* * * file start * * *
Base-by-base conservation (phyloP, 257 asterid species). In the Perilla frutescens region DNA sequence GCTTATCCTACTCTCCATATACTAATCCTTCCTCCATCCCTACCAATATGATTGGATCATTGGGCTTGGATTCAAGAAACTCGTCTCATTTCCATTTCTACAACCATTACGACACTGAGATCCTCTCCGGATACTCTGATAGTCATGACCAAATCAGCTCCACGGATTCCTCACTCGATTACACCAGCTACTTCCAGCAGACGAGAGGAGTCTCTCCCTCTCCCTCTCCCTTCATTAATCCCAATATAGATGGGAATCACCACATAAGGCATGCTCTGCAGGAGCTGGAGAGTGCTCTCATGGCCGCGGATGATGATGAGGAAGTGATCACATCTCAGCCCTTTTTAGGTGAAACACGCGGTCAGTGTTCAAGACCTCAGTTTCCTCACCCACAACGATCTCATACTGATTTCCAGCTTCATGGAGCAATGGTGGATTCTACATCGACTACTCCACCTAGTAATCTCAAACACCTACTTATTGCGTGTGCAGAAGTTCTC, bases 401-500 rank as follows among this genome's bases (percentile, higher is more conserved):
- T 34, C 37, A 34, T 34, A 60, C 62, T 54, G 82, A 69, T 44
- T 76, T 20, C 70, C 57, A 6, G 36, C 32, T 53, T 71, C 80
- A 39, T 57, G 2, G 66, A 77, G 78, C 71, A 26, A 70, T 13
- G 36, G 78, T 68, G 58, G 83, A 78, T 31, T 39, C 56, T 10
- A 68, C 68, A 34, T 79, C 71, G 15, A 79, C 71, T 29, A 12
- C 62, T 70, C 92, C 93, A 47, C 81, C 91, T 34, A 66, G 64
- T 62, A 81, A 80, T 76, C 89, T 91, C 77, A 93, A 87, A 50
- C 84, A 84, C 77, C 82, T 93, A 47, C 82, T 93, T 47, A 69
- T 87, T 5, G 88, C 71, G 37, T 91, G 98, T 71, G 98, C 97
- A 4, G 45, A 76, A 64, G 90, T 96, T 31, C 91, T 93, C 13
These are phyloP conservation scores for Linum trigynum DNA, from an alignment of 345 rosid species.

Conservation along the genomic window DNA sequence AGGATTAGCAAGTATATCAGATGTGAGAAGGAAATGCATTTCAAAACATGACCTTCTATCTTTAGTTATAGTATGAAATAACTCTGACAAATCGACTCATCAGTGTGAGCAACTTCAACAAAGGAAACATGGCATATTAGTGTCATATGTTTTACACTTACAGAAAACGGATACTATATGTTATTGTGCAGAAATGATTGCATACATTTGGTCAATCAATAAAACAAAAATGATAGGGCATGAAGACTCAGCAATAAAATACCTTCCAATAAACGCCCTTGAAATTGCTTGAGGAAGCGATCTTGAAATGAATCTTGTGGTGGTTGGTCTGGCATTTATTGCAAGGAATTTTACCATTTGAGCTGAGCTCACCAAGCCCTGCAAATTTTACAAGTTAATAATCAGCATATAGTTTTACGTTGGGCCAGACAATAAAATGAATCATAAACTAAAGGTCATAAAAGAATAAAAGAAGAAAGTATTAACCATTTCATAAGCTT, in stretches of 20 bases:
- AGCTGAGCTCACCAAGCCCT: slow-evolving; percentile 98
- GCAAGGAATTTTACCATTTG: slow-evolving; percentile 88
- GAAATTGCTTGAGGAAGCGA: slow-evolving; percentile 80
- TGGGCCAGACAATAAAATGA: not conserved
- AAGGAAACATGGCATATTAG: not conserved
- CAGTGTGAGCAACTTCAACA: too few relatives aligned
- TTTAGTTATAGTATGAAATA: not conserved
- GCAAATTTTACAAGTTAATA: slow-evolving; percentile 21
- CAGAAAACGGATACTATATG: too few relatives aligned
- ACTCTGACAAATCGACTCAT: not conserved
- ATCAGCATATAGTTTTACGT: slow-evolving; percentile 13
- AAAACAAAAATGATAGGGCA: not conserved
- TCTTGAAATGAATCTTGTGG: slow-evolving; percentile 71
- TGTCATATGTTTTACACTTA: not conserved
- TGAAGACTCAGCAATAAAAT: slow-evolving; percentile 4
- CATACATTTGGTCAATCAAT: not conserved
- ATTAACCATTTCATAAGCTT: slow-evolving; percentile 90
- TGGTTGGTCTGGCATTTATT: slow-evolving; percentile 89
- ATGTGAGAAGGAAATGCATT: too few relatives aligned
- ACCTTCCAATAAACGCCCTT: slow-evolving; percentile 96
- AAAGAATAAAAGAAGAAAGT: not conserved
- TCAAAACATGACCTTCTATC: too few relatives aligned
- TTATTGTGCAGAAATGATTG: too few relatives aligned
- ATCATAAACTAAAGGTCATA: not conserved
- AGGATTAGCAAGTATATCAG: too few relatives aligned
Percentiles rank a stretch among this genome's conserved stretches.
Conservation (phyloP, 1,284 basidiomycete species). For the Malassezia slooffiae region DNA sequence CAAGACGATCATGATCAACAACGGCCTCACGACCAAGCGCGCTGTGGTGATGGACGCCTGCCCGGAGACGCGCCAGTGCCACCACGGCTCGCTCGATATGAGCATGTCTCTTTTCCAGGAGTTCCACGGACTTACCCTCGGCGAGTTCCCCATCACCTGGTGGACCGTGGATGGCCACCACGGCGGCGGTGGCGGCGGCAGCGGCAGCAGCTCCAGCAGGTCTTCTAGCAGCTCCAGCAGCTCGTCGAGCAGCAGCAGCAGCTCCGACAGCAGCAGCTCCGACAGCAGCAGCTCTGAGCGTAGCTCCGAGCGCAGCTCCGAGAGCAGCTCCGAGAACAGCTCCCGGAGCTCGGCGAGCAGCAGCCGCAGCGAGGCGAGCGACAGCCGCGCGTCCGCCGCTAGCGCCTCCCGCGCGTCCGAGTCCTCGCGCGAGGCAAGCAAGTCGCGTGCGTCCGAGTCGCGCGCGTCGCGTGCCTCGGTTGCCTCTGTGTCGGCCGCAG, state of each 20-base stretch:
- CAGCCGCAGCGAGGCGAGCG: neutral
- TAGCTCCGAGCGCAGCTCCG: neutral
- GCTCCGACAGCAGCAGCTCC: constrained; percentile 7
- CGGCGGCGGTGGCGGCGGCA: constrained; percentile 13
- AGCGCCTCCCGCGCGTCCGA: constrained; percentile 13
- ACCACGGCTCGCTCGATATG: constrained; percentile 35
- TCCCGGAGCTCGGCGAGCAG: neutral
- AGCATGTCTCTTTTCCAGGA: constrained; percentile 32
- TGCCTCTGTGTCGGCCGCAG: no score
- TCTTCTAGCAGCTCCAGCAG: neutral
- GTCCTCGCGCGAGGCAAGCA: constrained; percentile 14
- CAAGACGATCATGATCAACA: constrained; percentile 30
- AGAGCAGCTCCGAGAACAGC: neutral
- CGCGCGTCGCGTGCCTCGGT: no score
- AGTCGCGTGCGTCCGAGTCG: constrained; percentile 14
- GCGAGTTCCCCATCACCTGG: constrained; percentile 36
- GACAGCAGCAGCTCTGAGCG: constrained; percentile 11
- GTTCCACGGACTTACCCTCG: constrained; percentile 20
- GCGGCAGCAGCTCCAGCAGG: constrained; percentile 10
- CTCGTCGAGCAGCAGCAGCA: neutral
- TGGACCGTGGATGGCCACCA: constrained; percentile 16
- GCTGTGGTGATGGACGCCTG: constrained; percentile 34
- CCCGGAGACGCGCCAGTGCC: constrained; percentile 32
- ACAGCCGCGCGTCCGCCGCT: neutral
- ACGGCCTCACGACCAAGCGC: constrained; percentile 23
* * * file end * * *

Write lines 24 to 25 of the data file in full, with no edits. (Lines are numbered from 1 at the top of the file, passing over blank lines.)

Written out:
- ATCAGCATATAGTTTTACGT: slow-evolving; percentile 13
- AAAACAAAAATGATAGGGCA: not conserved